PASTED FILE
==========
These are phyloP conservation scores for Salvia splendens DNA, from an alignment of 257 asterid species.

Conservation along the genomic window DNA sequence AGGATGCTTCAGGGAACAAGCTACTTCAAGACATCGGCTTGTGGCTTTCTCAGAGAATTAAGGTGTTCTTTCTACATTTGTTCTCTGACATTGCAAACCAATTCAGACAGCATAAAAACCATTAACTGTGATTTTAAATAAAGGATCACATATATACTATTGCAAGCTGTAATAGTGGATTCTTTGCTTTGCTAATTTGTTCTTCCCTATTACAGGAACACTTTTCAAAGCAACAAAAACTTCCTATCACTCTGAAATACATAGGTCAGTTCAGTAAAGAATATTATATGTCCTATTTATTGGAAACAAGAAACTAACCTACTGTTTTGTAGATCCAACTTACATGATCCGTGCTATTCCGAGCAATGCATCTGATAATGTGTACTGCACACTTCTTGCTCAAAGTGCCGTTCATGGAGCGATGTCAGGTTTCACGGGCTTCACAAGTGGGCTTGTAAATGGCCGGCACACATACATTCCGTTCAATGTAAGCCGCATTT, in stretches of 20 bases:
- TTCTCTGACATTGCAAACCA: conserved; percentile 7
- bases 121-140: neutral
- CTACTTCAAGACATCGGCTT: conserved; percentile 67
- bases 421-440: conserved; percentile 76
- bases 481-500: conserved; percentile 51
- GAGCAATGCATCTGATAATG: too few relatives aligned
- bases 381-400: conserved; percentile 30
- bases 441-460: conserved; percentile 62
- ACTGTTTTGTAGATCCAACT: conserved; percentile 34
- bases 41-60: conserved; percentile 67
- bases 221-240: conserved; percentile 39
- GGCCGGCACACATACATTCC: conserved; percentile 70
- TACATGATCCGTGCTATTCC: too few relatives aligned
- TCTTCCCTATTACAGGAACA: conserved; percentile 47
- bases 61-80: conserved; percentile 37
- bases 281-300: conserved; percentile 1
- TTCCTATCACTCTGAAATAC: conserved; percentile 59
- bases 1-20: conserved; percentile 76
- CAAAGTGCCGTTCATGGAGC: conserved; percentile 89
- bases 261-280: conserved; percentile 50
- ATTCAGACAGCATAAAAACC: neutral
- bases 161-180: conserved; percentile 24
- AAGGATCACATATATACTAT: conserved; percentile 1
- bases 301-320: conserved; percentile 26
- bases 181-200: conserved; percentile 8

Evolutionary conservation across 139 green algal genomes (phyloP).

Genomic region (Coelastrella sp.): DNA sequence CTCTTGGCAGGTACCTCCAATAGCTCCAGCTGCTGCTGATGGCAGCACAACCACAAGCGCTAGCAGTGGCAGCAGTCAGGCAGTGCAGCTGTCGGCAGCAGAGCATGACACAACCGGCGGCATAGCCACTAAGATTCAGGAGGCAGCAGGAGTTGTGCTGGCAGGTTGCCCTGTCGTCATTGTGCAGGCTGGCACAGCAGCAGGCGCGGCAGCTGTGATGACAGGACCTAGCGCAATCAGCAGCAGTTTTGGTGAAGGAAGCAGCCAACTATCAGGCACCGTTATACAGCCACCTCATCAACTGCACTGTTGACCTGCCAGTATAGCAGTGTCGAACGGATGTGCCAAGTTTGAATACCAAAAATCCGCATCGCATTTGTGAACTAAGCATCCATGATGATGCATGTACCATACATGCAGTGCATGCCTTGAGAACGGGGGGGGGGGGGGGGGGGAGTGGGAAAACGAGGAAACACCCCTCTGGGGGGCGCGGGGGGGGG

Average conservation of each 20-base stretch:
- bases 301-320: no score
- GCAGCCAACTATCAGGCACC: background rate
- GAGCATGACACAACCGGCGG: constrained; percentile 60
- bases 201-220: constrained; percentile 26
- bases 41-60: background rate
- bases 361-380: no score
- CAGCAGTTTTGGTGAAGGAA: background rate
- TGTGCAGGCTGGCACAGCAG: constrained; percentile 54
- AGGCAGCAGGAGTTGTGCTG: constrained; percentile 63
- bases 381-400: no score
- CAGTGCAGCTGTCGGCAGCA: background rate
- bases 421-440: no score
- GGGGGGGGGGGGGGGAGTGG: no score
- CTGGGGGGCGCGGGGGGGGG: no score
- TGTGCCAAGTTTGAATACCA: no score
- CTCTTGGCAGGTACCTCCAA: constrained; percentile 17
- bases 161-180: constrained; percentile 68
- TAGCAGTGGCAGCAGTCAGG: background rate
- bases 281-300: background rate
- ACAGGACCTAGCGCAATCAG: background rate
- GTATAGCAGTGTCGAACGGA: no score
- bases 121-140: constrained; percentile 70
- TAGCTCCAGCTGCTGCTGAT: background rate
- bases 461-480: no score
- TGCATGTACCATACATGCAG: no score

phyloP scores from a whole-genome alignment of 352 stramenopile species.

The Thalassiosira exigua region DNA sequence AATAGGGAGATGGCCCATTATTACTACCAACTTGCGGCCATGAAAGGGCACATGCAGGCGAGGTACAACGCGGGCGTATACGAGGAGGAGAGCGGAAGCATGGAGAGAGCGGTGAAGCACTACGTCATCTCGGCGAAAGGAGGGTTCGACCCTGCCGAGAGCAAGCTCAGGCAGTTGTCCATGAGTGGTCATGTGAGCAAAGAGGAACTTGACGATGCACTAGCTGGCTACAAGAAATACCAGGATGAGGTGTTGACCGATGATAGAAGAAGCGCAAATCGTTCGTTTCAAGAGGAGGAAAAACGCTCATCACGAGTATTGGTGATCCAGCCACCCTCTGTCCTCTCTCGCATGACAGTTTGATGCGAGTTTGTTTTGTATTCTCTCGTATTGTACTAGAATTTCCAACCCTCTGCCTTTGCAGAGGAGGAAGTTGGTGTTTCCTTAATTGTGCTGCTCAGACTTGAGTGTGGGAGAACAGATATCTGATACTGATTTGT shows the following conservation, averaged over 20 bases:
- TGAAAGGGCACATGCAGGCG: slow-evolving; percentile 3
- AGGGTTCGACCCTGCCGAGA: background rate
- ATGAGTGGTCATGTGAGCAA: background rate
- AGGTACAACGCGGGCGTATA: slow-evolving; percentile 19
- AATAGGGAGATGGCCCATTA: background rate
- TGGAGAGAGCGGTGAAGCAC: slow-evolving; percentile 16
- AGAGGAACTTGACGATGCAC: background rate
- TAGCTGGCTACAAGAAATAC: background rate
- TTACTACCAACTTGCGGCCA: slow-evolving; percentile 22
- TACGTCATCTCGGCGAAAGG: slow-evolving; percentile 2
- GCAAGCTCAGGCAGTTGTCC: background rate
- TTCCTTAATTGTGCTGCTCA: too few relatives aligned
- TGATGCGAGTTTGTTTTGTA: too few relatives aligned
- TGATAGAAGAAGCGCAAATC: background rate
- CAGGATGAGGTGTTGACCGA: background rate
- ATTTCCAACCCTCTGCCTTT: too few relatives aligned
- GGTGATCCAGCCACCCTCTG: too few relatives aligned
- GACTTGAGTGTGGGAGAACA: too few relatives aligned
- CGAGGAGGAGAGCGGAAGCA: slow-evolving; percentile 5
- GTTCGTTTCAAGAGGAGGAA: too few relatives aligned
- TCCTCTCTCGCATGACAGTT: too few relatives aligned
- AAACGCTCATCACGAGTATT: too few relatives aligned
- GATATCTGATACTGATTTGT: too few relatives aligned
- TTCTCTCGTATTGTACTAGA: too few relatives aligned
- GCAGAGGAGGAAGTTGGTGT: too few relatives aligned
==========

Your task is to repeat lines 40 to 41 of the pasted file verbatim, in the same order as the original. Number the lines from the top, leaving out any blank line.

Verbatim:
- bases 381-400: no score
- CAGTGCAGCTGTCGGCAGCA: background rate